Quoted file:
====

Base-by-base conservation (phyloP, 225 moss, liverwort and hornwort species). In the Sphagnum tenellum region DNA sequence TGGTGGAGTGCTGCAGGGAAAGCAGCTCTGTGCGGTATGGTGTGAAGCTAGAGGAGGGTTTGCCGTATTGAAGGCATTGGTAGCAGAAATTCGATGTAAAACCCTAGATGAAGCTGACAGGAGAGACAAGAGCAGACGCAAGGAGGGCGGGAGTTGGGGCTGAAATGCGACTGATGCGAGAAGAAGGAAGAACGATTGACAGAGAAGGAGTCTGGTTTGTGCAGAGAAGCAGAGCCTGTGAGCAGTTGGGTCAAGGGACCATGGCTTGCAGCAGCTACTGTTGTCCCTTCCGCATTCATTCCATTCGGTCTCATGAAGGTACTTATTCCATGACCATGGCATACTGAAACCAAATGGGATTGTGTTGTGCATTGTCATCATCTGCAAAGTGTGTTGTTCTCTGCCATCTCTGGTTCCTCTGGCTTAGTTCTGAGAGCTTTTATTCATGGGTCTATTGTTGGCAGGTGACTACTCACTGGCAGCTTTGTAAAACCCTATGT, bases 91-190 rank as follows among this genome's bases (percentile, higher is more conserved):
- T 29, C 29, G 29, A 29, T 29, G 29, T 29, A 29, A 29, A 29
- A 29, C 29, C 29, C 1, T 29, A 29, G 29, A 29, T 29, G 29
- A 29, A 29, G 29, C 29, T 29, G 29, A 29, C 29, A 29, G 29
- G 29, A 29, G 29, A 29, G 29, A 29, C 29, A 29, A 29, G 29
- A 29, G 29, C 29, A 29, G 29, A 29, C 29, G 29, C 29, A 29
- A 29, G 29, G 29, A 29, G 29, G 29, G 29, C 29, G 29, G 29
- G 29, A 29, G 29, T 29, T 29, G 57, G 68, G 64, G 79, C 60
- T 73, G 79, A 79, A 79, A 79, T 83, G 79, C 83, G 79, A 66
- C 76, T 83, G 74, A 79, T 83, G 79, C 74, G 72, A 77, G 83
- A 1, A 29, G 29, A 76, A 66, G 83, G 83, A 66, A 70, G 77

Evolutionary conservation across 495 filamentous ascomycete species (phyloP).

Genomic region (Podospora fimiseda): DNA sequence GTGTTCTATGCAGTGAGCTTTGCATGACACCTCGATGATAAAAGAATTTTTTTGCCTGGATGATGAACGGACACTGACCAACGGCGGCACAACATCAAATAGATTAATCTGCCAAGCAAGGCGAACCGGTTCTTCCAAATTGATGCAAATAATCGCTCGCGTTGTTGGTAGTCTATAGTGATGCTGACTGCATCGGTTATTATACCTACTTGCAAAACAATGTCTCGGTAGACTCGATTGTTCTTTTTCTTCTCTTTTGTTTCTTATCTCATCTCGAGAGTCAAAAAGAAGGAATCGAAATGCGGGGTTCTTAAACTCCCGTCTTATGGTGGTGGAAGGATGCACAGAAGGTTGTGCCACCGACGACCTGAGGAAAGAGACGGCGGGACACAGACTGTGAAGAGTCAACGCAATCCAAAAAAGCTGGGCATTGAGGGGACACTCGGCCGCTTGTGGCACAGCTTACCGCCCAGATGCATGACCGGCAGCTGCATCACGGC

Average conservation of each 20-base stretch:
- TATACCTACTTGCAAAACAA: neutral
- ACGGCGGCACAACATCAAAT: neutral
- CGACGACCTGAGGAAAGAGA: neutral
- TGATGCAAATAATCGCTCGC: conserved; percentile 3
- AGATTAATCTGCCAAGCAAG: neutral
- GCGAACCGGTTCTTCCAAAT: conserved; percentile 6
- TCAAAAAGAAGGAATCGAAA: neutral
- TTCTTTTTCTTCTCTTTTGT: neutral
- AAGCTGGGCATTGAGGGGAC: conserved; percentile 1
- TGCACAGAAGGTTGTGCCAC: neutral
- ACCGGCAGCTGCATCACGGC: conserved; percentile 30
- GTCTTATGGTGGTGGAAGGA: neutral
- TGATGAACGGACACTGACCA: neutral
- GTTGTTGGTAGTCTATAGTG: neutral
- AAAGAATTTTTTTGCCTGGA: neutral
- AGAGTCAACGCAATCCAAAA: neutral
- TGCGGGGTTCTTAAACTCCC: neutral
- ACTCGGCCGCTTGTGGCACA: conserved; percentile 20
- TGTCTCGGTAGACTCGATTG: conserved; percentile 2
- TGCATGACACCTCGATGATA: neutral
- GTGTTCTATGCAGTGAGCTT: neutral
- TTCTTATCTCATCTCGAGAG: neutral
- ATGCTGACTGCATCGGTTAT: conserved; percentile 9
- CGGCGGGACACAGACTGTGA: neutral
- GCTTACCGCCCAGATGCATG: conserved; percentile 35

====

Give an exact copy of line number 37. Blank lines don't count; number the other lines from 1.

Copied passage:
- ATGCTGACTGCATCGGTTAT: conserved; percentile 9